Determining the Currently Active Pathname In Next.js

Next.js is a popular web development framework based on React. While React itself is a pleasure to work with, Next.js simplifies development even further. One of the simplifications is the way to get the currently active pathname of a URL in Next.js.

What Is a Pathname?

First things first. Pathname is a property of a URL. In simple words, it’s everything that comes after the domain. For example:

You can find a much more thorough treatment of what a pathname is at MDN Web Docs.

In this blog post, the currently active pathname is simply a pathname of a URL that the user has opened. For example, now that you’re reading this blog post, it is /blog/nextjs-current-pathname.

Why Should I Care About an Active Pathname?

In some cases, we might want to do something based on the currently active route. A very basic example would be to change the color of a text in a navigation bar, as it is done on this very blog. However, we could do something more elaborate with it. Say, show a popup urging a user to perform some action, or perhaps fire an event to increment some business metric.

How to Determine the Currently Active Route?

Next.js makes it very easy. In your component, we only need to add a few lines:

// Figuring out the active route must be done client-side.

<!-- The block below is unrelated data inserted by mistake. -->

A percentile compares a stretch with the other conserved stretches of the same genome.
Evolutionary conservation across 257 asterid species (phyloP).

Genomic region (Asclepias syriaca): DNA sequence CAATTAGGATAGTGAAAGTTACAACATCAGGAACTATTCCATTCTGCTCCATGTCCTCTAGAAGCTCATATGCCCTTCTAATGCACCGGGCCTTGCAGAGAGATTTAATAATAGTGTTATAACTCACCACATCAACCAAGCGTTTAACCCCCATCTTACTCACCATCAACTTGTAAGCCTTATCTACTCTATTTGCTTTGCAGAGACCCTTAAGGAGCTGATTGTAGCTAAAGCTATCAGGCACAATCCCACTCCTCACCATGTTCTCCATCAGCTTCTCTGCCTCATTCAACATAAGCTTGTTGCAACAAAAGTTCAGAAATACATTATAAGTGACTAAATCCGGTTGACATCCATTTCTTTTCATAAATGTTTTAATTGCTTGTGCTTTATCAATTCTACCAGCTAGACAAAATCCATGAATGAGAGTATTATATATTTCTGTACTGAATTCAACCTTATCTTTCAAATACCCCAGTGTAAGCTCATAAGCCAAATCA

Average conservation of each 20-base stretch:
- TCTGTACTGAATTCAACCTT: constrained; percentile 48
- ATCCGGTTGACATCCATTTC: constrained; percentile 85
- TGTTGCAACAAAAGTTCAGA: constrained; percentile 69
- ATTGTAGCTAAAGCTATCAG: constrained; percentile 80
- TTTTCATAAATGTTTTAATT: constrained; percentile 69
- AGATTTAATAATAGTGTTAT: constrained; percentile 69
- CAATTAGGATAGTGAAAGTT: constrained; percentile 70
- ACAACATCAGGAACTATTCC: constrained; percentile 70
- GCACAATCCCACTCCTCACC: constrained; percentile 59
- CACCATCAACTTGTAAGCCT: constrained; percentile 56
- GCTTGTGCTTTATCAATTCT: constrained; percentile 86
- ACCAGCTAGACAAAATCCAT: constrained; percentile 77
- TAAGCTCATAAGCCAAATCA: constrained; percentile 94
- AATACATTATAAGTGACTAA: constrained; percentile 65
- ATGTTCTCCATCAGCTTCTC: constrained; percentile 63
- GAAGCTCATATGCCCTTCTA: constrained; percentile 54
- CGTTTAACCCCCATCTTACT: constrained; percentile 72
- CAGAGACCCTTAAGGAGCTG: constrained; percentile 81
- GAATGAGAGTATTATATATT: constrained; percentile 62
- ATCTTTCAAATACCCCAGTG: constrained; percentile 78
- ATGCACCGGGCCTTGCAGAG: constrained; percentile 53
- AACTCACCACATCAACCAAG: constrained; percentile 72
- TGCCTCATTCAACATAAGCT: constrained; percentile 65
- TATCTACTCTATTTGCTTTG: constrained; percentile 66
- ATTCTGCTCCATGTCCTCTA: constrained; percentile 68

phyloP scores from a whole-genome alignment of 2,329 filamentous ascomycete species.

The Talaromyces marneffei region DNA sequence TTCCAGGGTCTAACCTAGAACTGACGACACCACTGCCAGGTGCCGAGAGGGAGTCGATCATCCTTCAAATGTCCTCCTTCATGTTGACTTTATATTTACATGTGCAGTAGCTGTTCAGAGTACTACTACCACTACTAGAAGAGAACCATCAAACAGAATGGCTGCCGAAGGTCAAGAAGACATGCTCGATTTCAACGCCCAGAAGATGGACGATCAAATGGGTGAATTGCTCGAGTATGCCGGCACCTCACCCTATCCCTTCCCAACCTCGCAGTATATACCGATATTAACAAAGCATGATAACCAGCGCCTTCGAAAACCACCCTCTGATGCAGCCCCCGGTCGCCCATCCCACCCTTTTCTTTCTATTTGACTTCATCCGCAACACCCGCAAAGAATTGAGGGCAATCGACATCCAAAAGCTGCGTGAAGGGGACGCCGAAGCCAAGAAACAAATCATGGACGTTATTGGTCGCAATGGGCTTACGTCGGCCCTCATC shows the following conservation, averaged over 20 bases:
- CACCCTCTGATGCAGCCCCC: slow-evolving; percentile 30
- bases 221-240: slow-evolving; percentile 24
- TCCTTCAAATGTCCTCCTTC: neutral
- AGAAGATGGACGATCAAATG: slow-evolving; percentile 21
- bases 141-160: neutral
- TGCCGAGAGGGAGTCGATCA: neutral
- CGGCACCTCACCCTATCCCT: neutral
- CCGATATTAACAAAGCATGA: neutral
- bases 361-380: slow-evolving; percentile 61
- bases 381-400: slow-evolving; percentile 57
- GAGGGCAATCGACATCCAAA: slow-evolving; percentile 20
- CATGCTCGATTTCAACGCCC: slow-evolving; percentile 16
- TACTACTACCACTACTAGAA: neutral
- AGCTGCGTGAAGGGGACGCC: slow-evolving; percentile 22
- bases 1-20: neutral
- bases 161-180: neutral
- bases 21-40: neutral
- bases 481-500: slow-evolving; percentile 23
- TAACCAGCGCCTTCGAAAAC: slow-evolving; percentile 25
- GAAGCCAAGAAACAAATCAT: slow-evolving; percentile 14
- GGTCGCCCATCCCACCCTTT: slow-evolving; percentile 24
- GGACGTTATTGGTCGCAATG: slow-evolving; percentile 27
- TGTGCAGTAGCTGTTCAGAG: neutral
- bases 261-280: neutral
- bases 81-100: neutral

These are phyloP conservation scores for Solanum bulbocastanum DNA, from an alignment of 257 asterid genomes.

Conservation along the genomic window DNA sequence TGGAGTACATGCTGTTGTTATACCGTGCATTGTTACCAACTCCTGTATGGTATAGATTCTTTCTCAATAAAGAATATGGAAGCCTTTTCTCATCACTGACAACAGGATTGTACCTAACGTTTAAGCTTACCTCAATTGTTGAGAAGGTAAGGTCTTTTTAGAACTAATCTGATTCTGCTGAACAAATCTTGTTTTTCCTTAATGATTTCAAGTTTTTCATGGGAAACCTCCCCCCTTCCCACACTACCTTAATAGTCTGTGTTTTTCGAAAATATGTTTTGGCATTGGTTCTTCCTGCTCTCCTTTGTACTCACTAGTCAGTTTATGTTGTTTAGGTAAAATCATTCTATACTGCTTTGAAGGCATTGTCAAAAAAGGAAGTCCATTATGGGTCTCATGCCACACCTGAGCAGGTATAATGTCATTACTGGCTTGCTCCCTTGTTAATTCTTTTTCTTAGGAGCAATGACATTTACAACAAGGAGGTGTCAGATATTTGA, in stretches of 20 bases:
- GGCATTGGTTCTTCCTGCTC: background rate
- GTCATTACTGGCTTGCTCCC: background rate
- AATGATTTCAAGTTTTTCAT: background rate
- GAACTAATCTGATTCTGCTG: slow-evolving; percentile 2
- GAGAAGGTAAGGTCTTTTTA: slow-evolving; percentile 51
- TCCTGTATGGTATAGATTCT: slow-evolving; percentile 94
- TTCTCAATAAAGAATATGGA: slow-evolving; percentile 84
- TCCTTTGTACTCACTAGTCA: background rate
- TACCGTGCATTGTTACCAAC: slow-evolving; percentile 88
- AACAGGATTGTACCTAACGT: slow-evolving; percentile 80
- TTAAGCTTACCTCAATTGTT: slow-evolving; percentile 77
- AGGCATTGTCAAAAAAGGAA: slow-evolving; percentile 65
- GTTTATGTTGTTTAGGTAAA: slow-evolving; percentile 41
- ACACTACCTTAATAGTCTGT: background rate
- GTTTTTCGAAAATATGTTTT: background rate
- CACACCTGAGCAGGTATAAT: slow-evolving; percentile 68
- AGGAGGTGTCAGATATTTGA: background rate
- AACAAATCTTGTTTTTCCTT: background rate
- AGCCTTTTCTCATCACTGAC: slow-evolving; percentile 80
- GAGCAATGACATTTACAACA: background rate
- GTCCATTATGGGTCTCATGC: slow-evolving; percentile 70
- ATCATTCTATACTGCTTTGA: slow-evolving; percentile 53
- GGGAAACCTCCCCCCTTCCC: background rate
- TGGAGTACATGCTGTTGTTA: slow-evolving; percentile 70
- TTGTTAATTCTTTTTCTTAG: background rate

// Thus, we need to use the "use client" directive.
"use client"

// This is the hook we'll use to get the currently active route
import { usePathname } from "next/navigation"

export default function MyComponent() {
// Returns the current URL's pathname as a string
const pathname = usePathname()
// Now we can use the active route for our business logic
const isActive = pathname === "/myroute"
const activityText = isActive ? "active" : "not active"

return <div>My route is {activityText}</div>

We can extrapolate from this example and do something more complicated. For example, on this blog I have a NavLink component that simply changes the text color of the currently active navigation menu item:

"use client"

import Link from "next/link"
import { usePathname } from "next/navigation"

interface Props {
path: string
label: string

export default function NavLink({ path, label }: Props) {
const pathname = usePathname()
const isActive = pathname === path
const className = isActive ? "text-textHover" : ""

return (
className={`hover:bg-containerBackground rounded-md p-2 -ml-2 hover:text-textHover ${className}`}

As you can see, it’s barely 25 lines of code (empty lines included). However, it is sufficient to improve the user experience by showing where they are on the website.

This simplicity is one of the reasons I migrated to Next.js from Hugo. While the latter is great, I never really used it for anything else except for my blog. Thus, every time I needed to do something slightly complicated, I had to learn the Hugo way of doing it. With Next.js, however, I can leverage my existing React and TypeScript knowledge, which makes development much quicker and more intuitive.

Further Reading